(GIN) – Former French President Nicolas Sarkozy has had anything but a stellar record since stepping down from office more than a decade ago.
The former leader will be tried in 2025 to hear evidence that he, along with 12 co-defendants, accepted millions of euros in cash from the regime of Libyan leader Muammar Gaddafi to finance his 2007 bid for the presidency.
The 68-year-old has already been convicted twice, once for corruption and influence-peddling involving attempts to influence a judge and another time for breaking campaign spending limits during his 2012 re-election attempt.
But what Africans may remember most about the one-term official are his speeches that left them dismayed, if not horrified, at his colonial views of the continent.
During his first visit to Africa after winning power, Sarkozy outraged public opinion in Senegal with allusions to colonialism and the suggestion that Africa had failed to embrace progress.
Speaking at Cheikh Anta Diop University in Dakar in what became known as the Dakar Address, he said, “The African peasant only knew the eternal renewal of time, marked by the endless repetition of the same gestures and the same words. In this realm of fancy…there is neither room for human endeavor nor the idea of progress.
“The colonizer took, used, exploited, plundered resources […]. They were wrong […] They were wrong but some were sincere.” He added, “Your heartbreak and your suffering are ours and are therefore mine.”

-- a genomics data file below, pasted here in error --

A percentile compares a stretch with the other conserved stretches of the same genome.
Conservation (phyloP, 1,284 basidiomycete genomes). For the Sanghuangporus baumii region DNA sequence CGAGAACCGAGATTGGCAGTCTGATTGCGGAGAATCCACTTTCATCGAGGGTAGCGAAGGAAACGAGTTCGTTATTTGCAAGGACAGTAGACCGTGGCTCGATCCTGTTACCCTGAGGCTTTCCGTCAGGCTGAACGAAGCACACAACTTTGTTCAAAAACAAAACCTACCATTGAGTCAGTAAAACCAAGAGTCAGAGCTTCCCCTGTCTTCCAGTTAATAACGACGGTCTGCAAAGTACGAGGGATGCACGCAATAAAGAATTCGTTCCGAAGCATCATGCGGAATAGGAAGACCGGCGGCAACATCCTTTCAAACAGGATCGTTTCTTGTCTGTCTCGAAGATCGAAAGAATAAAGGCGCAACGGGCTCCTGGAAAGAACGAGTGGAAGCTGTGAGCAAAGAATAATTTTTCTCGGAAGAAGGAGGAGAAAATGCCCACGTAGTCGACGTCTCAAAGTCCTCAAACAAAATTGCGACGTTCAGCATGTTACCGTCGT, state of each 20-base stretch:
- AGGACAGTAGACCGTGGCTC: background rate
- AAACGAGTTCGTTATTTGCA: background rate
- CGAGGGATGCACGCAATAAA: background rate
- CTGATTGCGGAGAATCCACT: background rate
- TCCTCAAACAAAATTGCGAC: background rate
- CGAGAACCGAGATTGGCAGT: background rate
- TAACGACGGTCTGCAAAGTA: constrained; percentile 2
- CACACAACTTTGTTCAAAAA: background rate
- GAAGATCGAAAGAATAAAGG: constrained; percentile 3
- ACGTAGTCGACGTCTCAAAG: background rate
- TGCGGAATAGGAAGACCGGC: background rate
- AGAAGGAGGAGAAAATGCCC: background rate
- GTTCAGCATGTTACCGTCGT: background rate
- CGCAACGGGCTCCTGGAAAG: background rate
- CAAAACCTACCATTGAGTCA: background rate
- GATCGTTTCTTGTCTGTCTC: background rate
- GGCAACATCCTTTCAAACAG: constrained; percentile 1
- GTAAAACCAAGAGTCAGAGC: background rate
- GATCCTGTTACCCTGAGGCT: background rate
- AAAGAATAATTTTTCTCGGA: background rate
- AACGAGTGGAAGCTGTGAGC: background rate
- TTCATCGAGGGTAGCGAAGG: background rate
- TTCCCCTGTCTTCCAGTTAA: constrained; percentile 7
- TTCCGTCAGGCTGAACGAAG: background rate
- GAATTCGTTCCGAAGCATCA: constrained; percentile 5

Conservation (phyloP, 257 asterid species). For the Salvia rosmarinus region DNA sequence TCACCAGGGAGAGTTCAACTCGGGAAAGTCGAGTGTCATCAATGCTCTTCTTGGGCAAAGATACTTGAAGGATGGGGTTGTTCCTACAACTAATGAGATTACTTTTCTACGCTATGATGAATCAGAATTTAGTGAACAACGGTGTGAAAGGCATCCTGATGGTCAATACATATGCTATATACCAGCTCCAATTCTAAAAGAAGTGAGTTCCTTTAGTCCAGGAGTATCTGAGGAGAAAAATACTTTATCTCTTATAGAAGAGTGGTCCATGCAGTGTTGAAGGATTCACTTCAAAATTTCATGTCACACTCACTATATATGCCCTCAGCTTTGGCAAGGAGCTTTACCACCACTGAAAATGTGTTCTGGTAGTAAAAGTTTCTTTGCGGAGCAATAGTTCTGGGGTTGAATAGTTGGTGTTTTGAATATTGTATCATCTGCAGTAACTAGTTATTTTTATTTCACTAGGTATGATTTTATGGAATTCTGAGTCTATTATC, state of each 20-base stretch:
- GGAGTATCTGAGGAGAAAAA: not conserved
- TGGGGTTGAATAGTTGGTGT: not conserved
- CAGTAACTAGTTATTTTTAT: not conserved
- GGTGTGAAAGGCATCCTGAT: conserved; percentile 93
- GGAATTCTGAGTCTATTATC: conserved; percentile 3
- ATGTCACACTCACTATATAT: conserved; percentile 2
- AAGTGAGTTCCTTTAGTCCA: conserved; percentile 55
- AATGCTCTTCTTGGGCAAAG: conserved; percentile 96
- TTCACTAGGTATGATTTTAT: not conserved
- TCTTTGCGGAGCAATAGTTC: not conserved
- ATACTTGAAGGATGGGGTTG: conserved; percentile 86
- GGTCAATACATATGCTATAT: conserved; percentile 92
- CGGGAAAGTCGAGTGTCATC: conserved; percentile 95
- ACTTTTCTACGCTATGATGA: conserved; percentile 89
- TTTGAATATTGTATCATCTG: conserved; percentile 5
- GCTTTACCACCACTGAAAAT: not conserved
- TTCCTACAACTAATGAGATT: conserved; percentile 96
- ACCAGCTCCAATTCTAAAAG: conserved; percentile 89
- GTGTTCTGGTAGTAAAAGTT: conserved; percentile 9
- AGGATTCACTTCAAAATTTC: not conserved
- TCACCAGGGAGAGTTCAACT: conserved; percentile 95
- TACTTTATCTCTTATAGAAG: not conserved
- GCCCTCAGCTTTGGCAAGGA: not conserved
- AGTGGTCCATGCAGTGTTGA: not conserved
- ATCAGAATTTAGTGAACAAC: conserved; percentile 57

Sarkozy also invited Africa to make its own self-criticism—the present failures of the continent counterbalancing the wrongs of the colonizers. “Africa has its share of responsibility in its own misfortune: Colonization is not responsible for the bloody wars that the Africans waged among themselves, the genocides, dictators, fanaticism, corruption and prevarication,” he said.
In the most controversial passage, Sarkozy suggested that the obstacles to the development of the continent should be sought within an African identity: “The tragedy of Africa is that the African has not fully entered into history…They have never really launched themselves into the future.”
Cameroonian scholar Achille Mbembe, a professor at South Africa’s Witwatersrand University, said the attitudes reflected in Sarkozy’s speech were worthy of the 19th century.
“Who gave him the right to talk about Africa and Africans in a manner of a master who has the habit of ill-treating his slave?” Mbembe said in an open letter to Sarkozy.
Alpha Oumar Konare, chairman of the 53-nation African Union Commission, labeled Sarkozy’s speech a “declaration of a bygone era.”
The speech drew criticism from politicians and intellectuals across Africa who denounced it as unacceptable and based on long-discredited stereotypes. For many, it was a throwback to France’s murky colonial past.
The Paris Court of Appeals has already upheld a three-year prison sentence against Sarkozy, but ruled that two years would be suspended and Sarkozy would wear an electronic bracelet instead of going to jail for the remaining year.
His predecessor, Jacques Chirac, was also convicted in a criminal trial for corruption but received a two-year suspended sentence in 2011.
Sarkozy, who has faced a litany of legal problems since his one term in office, has denied the Libyan allegations—the most serious he faces.